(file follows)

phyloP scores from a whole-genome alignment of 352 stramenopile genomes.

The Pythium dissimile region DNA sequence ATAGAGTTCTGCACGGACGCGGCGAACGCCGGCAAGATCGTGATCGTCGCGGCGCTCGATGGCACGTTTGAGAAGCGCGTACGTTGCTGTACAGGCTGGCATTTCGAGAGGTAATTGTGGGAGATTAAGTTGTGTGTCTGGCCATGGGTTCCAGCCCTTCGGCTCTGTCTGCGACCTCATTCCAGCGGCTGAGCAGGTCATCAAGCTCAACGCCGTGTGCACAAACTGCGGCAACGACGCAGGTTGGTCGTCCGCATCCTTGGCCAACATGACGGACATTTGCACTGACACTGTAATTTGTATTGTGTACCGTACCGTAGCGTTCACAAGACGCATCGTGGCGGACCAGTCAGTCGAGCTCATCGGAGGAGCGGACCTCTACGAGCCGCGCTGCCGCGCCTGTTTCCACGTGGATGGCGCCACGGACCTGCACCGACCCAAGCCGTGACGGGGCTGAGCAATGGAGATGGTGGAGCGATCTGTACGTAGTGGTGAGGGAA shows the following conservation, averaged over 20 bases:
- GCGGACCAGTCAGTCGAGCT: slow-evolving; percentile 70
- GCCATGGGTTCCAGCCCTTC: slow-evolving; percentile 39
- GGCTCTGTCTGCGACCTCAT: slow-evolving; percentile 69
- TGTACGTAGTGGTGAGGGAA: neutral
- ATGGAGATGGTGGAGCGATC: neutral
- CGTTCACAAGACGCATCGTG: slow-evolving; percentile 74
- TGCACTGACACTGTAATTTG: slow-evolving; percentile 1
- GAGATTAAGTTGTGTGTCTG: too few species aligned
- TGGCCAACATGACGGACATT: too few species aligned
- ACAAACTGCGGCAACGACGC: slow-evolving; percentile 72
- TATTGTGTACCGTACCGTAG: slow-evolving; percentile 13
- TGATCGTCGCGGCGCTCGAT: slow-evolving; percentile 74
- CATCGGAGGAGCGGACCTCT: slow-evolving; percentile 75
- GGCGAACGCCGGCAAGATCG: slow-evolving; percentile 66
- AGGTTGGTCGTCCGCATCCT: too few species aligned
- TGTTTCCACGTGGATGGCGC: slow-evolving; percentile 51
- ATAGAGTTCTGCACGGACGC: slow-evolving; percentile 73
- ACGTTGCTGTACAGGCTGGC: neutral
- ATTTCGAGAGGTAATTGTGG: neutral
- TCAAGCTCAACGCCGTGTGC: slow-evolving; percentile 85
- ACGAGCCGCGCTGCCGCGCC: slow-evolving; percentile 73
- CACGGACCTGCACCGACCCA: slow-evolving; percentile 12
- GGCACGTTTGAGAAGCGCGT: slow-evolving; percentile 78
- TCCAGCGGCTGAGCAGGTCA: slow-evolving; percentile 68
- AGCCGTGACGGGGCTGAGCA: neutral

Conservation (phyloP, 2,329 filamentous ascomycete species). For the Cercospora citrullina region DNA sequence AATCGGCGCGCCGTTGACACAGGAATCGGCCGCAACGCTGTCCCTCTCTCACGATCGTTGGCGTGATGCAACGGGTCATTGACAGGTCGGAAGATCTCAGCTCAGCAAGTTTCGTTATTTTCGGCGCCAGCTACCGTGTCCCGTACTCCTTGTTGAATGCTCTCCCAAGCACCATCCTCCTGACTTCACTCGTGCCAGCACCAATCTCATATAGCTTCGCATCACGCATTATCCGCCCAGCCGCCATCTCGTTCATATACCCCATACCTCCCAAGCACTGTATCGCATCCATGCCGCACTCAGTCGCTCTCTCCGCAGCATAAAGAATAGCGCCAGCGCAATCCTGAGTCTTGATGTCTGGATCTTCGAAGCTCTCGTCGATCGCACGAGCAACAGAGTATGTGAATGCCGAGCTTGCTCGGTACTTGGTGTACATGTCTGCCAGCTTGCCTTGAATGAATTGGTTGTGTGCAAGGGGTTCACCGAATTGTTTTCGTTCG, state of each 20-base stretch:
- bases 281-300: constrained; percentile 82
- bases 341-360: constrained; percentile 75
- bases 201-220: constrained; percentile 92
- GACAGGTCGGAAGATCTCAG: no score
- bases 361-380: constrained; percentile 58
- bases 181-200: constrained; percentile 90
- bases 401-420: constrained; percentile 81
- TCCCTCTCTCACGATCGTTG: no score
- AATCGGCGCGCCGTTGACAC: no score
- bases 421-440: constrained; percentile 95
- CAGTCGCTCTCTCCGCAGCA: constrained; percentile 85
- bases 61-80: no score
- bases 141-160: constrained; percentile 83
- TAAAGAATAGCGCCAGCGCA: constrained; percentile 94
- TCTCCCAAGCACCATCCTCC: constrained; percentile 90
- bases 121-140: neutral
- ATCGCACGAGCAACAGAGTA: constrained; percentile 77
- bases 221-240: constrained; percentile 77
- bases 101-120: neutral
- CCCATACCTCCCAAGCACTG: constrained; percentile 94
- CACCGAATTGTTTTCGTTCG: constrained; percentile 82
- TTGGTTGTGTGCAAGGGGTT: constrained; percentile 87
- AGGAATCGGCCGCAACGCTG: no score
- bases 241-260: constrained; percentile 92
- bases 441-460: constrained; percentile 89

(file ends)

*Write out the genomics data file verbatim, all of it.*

phyloP scores from a whole-genome alignment of 352 stramenopile genomes.

The Pythium dissimile region DNA sequence ATAGAGTTCTGCACGGACGCGGCGAACGCCGGCAAGATCGTGATCGTCGCGGCGCTCGATGGCACGTTTGAGAAGCGCGTACGTTGCTGTACAGGCTGGCATTTCGAGAGGTAATTGTGGGAGATTAAGTTGTGTGTCTGGCCATGGGTTCCAGCCCTTCGGCTCTGTCTGCGACCTCATTCCAGCGGCTGAGCAGGTCATCAAGCTCAACGCCGTGTGCACAAACTGCGGCAACGACGCAGGTTGGTCGTCCGCATCCTTGGCCAACATGACGGACATTTGCACTGACACTGTAATTTGTATTGTGTACCGTACCGTAGCGTTCACAAGACGCATCGTGGCGGACCAGTCAGTCGAGCTCATCGGAGGAGCGGACCTCTACGAGCCGCGCTGCCGCGCCTGTTTCCACGTGGATGGCGCCACGGACCTGCACCGACCCAAGCCGTGACGGGGCTGAGCAATGGAGATGGTGGAGCGATCTGTACGTAGTGGTGAGGGAA shows the following conservation, averaged over 20 bases:
- GCGGACCAGTCAGTCGAGCT: slow-evolving; percentile 70
- GCCATGGGTTCCAGCCCTTC: slow-evolving; percentile 39
- GGCTCTGTCTGCGACCTCAT: slow-evolving; percentile 69
- TGTACGTAGTGGTGAGGGAA: neutral
- ATGGAGATGGTGGAGCGATC: neutral
- CGTTCACAAGACGCATCGTG: slow-evolving; percentile 74
- TGCACTGACACTGTAATTTG: slow-evolving; percentile 1
- GAGATTAAGTTGTGTGTCTG: too few species aligned
- TGGCCAACATGACGGACATT: too few species aligned
- ACAAACTGCGGCAACGACGC: slow-evolving; percentile 72
- TATTGTGTACCGTACCGTAG: slow-evolving; percentile 13
- TGATCGTCGCGGCGCTCGAT: slow-evolving; percentile 74
- CATCGGAGGAGCGGACCTCT: slow-evolving; percentile 75
- GGCGAACGCCGGCAAGATCG: slow-evolving; percentile 66
- AGGTTGGTCGTCCGCATCCT: too few species aligned
- TGTTTCCACGTGGATGGCGC: slow-evolving; percentile 51
- ATAGAGTTCTGCACGGACGC: slow-evolving; percentile 73
- ACGTTGCTGTACAGGCTGGC: neutral
- ATTTCGAGAGGTAATTGTGG: neutral
- TCAAGCTCAACGCCGTGTGC: slow-evolving; percentile 85
- ACGAGCCGCGCTGCCGCGCC: slow-evolving; percentile 73
- CACGGACCTGCACCGACCCA: slow-evolving; percentile 12
- GGCACGTTTGAGAAGCGCGT: slow-evolving; percentile 78
- TCCAGCGGCTGAGCAGGTCA: slow-evolving; percentile 68
- AGCCGTGACGGGGCTGAGCA: neutral

Conservation (phyloP, 2,329 filamentous ascomycete species). For the Cercospora citrullina region DNA sequence AATCGGCGCGCCGTTGACACAGGAATCGGCCGCAACGCTGTCCCTCTCTCACGATCGTTGGCGTGATGCAACGGGTCATTGACAGGTCGGAAGATCTCAGCTCAGCAAGTTTCGTTATTTTCGGCGCCAGCTACCGTGTCCCGTACTCCTTGTTGAATGCTCTCCCAAGCACCATCCTCCTGACTTCACTCGTGCCAGCACCAATCTCATATAGCTTCGCATCACGCATTATCCGCCCAGCCGCCATCTCGTTCATATACCCCATACCTCCCAAGCACTGTATCGCATCCATGCCGCACTCAGTCGCTCTCTCCGCAGCATAAAGAATAGCGCCAGCGCAATCCTGAGTCTTGATGTCTGGATCTTCGAAGCTCTCGTCGATCGCACGAGCAACAGAGTATGTGAATGCCGAGCTTGCTCGGTACTTGGTGTACATGTCTGCCAGCTTGCCTTGAATGAATTGGTTGTGTGCAAGGGGTTCACCGAATTGTTTTCGTTCG, state of each 20-base stretch:
- bases 281-300: constrained; percentile 82
- bases 341-360: constrained; percentile 75
- bases 201-220: constrained; percentile 92
- GACAGGTCGGAAGATCTCAG: no score
- bases 361-380: constrained; percentile 58
- bases 181-200: constrained; percentile 90
- bases 401-420: constrained; percentile 81
- TCCCTCTCTCACGATCGTTG: no score
- AATCGGCGCGCCGTTGACAC: no score
- bases 421-440: constrained; percentile 95
- CAGTCGCTCTCTCCGCAGCA: constrained; percentile 85
- bases 61-80: no score
- bases 141-160: constrained; percentile 83
- TAAAGAATAGCGCCAGCGCA: constrained; percentile 94
- TCTCCCAAGCACCATCCTCC: constrained; percentile 90
- bases 121-140: neutral
- ATCGCACGAGCAACAGAGTA: constrained; percentile 77
- bases 221-240: constrained; percentile 77
- bases 101-120: neutral
- CCCATACCTCCCAAGCACTG: constrained; percentile 94
- CACCGAATTGTTTTCGTTCG: constrained; percentile 82
- TTGGTTGTGTGCAAGGGGTT: constrained; percentile 87
- AGGAATCGGCCGCAACGCTG: no score
- bases 241-260: constrained; percentile 92
- bases 441-460: constrained; percentile 89